Sorrow, loss and grief are recurring themes among the solid fiction in this issue of The Louisville Review. In Amy Tudor’s “Mourning Cloak,” a parent mourns the loss of a still-born child. Troy Ehlers’s “The Tide of Night” is a character study of a Vietnam Vet grappling with a traumatic past. Equally sad, Cate McGowan’s “How Can You Title Longing” skillfully weaves poetry and narrative as a shopper at a flea market finds an old book of poems. The story alternates between the present day and yesteryear scenes from the life of the poet.
The strongest of the lot was Benjamin Chambers’s “Falling” which describes longing and lust with a poetically visceral quality that hits you in the gut. The narrator, who alternates between the first and second person, catalogues his past lovers, one of whom dies in a car crash. The grief-stricken narrator writes, “This is how it is: the loneliness lives with you. Unpacks its suitcases. Sells off your belongings at a garage sale while you wait for likely candidates to present themselves. Sometimes the waitress will give you a direct glance. Or it’ll be a woman at work who wears stockings you like.”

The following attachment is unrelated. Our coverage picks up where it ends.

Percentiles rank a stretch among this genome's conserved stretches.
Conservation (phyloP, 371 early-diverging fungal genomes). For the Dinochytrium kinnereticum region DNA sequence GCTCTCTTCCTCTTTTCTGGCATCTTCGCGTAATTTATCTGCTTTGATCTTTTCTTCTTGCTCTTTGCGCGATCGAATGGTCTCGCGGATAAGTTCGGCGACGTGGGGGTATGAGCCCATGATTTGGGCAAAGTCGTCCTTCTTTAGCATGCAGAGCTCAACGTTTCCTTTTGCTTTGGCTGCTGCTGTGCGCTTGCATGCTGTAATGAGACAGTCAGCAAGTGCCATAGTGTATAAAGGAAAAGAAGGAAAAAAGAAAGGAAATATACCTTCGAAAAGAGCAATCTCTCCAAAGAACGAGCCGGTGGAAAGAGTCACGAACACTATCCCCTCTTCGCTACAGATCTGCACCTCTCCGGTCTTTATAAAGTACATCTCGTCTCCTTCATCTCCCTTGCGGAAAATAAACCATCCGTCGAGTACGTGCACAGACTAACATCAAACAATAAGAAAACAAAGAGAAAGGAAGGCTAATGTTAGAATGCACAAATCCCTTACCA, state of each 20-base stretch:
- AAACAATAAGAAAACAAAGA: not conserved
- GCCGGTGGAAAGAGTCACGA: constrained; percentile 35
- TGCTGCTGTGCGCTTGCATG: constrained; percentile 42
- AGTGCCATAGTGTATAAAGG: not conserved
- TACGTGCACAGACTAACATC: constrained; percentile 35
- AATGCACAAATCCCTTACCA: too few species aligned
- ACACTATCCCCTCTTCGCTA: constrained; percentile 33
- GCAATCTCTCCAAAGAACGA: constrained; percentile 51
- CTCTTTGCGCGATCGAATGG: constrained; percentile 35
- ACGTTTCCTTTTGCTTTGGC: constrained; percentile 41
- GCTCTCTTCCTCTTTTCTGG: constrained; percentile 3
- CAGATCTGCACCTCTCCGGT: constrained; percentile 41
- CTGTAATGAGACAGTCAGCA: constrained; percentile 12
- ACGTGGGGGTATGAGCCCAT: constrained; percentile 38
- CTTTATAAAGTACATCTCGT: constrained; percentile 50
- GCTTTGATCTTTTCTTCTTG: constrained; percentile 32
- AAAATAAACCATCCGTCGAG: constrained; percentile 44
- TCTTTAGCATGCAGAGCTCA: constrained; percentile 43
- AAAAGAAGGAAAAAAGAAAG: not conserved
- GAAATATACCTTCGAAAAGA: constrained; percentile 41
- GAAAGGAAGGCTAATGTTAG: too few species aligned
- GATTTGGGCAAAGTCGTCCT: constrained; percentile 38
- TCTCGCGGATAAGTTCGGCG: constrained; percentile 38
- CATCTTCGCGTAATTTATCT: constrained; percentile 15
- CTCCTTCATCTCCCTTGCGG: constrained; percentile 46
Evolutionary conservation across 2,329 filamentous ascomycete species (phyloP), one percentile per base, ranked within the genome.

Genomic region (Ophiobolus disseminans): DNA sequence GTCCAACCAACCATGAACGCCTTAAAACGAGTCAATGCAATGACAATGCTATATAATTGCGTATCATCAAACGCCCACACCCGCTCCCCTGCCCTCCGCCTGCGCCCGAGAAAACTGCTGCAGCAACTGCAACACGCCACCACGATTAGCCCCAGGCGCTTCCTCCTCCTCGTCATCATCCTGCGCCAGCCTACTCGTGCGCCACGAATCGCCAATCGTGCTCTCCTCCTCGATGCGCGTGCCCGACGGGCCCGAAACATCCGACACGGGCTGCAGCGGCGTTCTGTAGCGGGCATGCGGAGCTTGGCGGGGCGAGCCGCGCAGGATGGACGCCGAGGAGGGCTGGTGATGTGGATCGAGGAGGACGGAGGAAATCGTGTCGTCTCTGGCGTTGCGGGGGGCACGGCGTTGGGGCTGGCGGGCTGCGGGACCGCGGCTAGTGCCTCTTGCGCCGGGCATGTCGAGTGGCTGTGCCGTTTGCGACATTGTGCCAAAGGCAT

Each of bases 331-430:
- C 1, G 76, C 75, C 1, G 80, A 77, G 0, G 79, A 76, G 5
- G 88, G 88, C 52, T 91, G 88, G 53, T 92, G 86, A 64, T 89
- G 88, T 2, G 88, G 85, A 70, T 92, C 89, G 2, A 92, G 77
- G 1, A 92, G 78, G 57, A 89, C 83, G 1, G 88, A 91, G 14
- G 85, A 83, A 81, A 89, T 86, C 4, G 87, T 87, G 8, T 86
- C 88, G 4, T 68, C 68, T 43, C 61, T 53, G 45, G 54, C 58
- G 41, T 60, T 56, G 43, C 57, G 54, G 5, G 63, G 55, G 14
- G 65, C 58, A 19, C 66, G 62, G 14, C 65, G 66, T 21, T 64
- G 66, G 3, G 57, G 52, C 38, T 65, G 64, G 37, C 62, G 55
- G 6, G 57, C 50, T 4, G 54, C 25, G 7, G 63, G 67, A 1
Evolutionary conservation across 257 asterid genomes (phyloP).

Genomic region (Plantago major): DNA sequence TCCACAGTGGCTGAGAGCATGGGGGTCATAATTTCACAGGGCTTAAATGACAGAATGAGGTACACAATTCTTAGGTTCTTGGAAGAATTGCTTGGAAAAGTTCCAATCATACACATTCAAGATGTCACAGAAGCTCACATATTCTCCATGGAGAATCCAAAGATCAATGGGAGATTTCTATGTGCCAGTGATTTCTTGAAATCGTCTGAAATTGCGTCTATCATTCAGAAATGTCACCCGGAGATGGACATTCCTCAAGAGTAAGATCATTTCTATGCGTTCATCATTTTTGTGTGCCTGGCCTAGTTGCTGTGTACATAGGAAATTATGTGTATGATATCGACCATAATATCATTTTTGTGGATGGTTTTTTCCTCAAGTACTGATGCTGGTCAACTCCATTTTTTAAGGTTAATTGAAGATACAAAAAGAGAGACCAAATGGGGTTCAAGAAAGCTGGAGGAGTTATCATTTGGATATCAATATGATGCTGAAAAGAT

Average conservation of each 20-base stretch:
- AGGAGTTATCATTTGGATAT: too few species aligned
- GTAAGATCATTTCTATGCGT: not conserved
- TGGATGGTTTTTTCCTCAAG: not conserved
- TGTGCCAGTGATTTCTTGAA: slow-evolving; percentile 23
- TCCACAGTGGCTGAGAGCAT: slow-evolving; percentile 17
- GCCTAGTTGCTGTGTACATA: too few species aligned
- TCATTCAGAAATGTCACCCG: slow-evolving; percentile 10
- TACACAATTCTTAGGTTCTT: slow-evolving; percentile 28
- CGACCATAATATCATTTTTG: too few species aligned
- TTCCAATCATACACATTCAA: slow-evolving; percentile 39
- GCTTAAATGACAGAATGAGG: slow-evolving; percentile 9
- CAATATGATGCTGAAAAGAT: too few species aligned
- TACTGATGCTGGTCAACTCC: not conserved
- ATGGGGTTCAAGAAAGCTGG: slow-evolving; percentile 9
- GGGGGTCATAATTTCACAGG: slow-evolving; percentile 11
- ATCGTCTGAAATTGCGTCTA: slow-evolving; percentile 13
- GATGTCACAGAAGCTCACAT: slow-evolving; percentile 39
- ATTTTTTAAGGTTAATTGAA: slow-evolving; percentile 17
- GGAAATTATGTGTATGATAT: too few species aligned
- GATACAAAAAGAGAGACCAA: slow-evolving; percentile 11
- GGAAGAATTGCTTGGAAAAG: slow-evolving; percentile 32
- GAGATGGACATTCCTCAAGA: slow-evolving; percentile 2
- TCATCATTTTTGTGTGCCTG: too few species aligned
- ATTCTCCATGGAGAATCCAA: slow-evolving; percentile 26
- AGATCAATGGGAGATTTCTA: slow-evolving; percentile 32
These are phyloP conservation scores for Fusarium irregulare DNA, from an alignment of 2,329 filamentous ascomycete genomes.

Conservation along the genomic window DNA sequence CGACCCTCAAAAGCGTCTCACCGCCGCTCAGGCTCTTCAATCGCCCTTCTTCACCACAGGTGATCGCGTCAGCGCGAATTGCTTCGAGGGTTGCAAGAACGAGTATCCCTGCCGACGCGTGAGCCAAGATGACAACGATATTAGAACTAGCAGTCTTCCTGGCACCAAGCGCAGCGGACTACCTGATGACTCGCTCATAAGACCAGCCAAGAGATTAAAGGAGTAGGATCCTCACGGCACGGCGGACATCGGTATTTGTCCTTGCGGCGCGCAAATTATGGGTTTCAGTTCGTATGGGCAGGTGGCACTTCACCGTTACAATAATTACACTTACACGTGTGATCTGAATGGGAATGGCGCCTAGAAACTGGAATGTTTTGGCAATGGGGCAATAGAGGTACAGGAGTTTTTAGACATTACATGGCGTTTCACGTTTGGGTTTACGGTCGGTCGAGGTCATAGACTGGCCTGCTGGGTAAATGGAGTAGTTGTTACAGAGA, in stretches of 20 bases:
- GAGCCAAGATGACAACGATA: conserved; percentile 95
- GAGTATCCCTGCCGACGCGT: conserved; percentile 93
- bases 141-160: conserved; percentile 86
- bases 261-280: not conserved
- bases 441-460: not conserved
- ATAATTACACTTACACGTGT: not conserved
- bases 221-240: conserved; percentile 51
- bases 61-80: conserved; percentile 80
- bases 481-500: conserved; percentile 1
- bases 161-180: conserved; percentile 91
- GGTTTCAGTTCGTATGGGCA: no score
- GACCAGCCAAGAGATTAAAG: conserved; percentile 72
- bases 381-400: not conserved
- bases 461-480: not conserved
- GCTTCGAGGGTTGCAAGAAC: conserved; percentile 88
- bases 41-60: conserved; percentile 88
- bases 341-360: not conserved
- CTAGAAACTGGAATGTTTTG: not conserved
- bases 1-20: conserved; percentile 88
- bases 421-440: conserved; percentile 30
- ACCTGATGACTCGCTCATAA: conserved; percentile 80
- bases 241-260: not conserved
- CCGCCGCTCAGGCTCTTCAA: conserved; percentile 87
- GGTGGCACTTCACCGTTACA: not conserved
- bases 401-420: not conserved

If I had one critique of The Louisville Review, it is that the poetry, fiction and nonfiction are published in uninterrupted blocks, so that the first 50 pages are comprised of verse, the next 50 by fiction and so on. The problem with such an approach is that it isn’t very browser friendly. I prefer it when journals mix it up so that the reader can discover a poem or story he or she might have normally skipped over. The Louisville Review also publishes plays, as well as poetry and prose by children (K-12).